The Musical That Just Won't Die
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The Musical That Just Won’t Die

Evil Dead: The Musical has returned to Toronto. Again. It was actually all the way back in 2003 that it made its debut in the Tranzac Club. Back then, it was known as Evil Dead 1 & 2: The Musical, on account of the fact that it took the plot of both of the first two movies in the cult schlock-horror franchise. It was a quirky concept and the budget little-show-that-could found itself an audience. After some successful runs in Montreal and New York, it came back last summer with its new, abbreviated moniker to much fanfare, even winning itself a Dora (The Audience Choice Award). It was still in a venue where audience members could order a beer with the show, but their tickets were a bit pricier over at the Diesel Playhouse. Now, the show is back at the Diesel again, promising new cast members and special effects. Just when you think it’s gone, it comes back again, more powerful than ever (much like a reanimated corpse possessed by an evil Candarian demon).
The basic structure of the show remains the same. The first act portrays the events of the film The Evil Dead, leaving the events of Evil Dead 2: Dead by Dawn for the second act. Save a key scene and several iconic one-liners, the third (and most entertaining) film, Army of Darkness, is left out of the equation altogether. The show has definitely improved over the years in some regards. The cast’s musical theatre skills are pretty tight for this kind of show, and the special effects are truly gory (there’s even a splatter zone for particularly bloodthirsty audience members). Ryan Ward (pictured, right) does a great job of both looking like Bruce Campbell and delivering his catch phrases with panache. Still, what was cute and homemade at the Tranzac starts to look hackish and amateur at a more professional venue (particularly if you paid the $75 that the most expensive tickets cost). You start to notice that the songs aren’t very memorable, the jokes that don’t originate in the films aren’t very funny, and the choreography is more or less at the level of your average college musical. The show may have a couple of shout-outs to Rocky Horror, but this show is really more in the spirit of the ironic musical parody genre. The problem is, Evil Dead: The Musical never takes itself seriously enough to invest in the strong character development or sheer lyrical brilliance of Little Shop of Horrors or Reefer Madness. At the end of the day, Evil Dead might tickle your fancy, but it’s not likely to swallow your soul.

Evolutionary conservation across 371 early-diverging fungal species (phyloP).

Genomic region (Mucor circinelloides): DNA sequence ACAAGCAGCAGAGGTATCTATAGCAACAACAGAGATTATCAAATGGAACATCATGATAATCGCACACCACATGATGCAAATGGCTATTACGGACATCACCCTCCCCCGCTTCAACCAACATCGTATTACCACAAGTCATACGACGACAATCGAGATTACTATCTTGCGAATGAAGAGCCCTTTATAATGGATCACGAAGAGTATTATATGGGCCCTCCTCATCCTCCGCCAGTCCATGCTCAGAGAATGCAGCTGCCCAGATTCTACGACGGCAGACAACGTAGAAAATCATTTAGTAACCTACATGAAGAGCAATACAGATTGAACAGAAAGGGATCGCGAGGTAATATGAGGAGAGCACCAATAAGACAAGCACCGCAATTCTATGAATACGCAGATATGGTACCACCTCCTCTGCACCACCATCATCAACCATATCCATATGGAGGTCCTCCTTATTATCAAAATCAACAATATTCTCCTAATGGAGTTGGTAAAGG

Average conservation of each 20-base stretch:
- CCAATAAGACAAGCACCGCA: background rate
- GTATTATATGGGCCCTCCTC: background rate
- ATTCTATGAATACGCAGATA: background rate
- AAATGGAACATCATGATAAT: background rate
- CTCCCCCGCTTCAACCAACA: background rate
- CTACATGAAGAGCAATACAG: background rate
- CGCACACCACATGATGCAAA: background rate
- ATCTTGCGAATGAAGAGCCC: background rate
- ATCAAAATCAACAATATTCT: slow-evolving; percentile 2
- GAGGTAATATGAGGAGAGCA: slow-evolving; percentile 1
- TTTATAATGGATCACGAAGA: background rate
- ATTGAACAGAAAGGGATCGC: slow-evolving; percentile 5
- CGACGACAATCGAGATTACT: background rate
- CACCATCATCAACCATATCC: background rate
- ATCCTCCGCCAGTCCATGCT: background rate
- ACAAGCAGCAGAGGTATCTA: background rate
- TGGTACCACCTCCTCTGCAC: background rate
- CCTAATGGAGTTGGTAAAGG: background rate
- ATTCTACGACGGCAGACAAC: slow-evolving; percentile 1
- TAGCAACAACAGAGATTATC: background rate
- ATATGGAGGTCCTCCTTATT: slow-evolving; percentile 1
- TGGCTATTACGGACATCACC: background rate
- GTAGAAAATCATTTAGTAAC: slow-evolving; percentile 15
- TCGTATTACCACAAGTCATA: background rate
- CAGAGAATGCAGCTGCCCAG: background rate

Evil Dead: The Musical plays until April 5.
Photo via rock-it promotions inc.